Why Don’t Artists Release All The Songs They Record?
Most music fans I know are always excited to hear more music from their favorite singers and bands. Anticipation builds into a giddy frenzy as a new album’s release date approaches. When an artist performs a new song, half the audience films a video of it so fans can search it out on YouTube a few hours later. When an unreleased song leaks into the internet, chaos takes over as fans scour the various torrent sites, hungrily searching for the best quality version of the new song that can possibly be found; meanwhile, those that have heard it proclaim this should have been on the last album, or it better be on the next one, and it deserves to be a single on top of that.
With so much enthusiasm for these unreleased songs, why do these tracks seem to never actually get officially released? Are these songs not good enough? Are they being saved for some future project? Would it be detrimental to their careers or cost too much money to release them? Regardless of the reasons, most fans would argue that we should hear these hidden gems.
Obviously They Can’t Release ALL the Songs
First of all, in most cases, every song recorded for a new album wouldn’t actually all fit on one album. They may have recorded 20 songs or 80, but usually there’s no way they’ll all fit on one disc. Physical CDs can only hold up to 80 minutes of music; never mind that most people seem to buy digital or simply stream new albums these days, thus giving more wriggle room for album length. Because there is a fair percentage of old-school fans that still prefer CDs and vinyl, we’ll stick with this maximum duration for now.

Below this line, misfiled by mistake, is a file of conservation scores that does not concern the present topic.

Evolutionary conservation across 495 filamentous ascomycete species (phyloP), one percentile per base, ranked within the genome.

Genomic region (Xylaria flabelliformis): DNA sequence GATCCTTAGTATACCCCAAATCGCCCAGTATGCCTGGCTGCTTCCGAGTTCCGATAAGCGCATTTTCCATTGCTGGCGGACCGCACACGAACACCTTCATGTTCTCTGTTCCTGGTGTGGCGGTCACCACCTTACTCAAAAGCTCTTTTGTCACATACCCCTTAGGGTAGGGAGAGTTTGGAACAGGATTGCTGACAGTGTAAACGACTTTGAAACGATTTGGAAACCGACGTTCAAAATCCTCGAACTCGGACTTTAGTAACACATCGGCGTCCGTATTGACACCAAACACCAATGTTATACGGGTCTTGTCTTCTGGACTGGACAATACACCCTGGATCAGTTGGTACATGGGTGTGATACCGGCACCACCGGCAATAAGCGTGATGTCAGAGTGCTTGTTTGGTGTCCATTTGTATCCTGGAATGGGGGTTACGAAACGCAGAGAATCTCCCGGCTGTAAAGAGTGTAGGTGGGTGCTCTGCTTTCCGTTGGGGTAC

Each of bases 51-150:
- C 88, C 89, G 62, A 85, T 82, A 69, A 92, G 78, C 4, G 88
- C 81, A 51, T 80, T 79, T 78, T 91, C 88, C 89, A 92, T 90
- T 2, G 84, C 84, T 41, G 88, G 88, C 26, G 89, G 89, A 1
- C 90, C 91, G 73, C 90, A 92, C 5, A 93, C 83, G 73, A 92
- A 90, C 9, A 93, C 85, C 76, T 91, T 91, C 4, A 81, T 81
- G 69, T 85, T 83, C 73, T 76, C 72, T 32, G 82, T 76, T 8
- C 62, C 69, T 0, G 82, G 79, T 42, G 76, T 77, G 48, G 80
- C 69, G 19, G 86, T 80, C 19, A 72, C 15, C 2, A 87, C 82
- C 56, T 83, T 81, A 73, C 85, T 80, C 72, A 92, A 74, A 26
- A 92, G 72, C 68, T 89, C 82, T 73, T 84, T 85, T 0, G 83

Furthermore, some songs may be too similar to another song on the new album, or even a previously released song. On the other hand, there may be songs that don’t “fit” with the album – thematically, musically, or otherwise. On a dark, moody, introspective album, it might be jarring to suddenly be interrupted by a peppy, joyful tune. Or perhaps a song is too personal and the artist doesn’t want to release it. That’s a fair reason to hold a song back.
Nonetheless, there are usually plenty of great leftover songs that do deserve to be heard. Whether you want to do a longer or double album, a back-to-back release or EP, bonus tracks, or special albums, there are plenty of ways to appease eager fans.
Longer Records, Double or Triple Albums, & Deluxe Editions
In many cases, a singer or band may want to release a longer standard album. While most records average around 11-12 songs, there’s plenty of room to fit in some extra songs. It’s a lie to say people just want a short album – go big or go home!
One of the most generous offerings this decade was Green Day’s 2012 trilogy of albums. They released three records in a span of three months, and between ¡Uno!, ¡Dos!, and ¡Tré!, they bestowed an impressive 37 new songs on their millions of fans. While the reception was mixed, I will forever insist that the whole trilogy is amazing and not a bad song came of it. By comparison, Green Day’s 2009 album 21st Century Breakdown included 18 all-new songs. It was acclaimed and won a Grammy for best rock album.
Last week, progressive metal band Dream Theater released The Astonishing, a double album that has been well-received by critics and fans alike. It features 34 new songs, including brief instrumental interludes between some tracks.